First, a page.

January 31, 2019
cardigan (noun)
\KAHR-dih-gun\ Hear it!
What does it mean?
: a usually collarless sweater opening down the front
How do you use it?
"She touched a white sweater hanging on the back of a chair. ‘My mother's favorite white cardigan,' she said." (Sharon Creech, _Walk Two Moons_)
Are you a word wiz?

The word "cardigan" comes from a historical event. What historical event to you think gave us "cardigan"?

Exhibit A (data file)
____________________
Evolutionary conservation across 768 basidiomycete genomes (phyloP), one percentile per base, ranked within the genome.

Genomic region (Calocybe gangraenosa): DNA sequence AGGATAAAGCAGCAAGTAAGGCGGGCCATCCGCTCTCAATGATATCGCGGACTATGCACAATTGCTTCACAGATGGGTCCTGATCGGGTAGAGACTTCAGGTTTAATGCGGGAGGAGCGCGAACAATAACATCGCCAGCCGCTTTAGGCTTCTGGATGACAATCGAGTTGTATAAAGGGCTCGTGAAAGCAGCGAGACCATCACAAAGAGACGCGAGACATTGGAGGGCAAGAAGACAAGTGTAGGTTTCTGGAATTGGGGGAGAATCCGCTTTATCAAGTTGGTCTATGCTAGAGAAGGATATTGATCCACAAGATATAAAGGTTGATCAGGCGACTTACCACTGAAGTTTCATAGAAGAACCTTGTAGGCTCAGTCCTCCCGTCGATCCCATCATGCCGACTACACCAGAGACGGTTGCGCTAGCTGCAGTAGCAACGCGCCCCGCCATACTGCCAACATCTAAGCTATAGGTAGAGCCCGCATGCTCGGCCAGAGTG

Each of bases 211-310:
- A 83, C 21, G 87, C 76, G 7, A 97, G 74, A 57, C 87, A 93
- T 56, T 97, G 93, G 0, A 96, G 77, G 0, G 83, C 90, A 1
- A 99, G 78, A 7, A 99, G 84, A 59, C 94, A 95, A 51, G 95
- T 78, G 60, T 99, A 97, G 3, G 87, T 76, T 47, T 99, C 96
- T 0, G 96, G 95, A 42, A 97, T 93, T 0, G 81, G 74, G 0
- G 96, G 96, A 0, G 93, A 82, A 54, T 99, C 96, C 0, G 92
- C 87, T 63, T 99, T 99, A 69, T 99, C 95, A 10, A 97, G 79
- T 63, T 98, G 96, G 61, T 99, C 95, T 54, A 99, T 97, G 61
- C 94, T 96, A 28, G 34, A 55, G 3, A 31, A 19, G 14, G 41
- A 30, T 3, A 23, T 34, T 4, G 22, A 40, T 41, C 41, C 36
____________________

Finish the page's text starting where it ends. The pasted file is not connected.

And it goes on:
James Thomas Brudenell, the seventh Earl of Cardigan, was a very fashionable man. During the Crimean War (1853-56), his soldiers kept warm through the harsh winter by wearing knitted vests that opened in the front. These vests (and a variation with sleeves) were called "cardigans" after the Earl. Remarkably, two other words for clothing came from the Earl's Crimean involvement. Cardigan's commanding officer at Balaclava, the Baron Raglan, wore a coat with sleeves that reached up to the neck--sleeves we now call "raglan" after the Baron. Likewise, the village Balaclava loaned its name to a knitted hat that covers the head, face, and neck. The Earl is probably best known, however, for leading the Charge of the Light Brigade, a disastrous attack that was immortalized in a poem of the same name by Alfred, Lord Tennyson.
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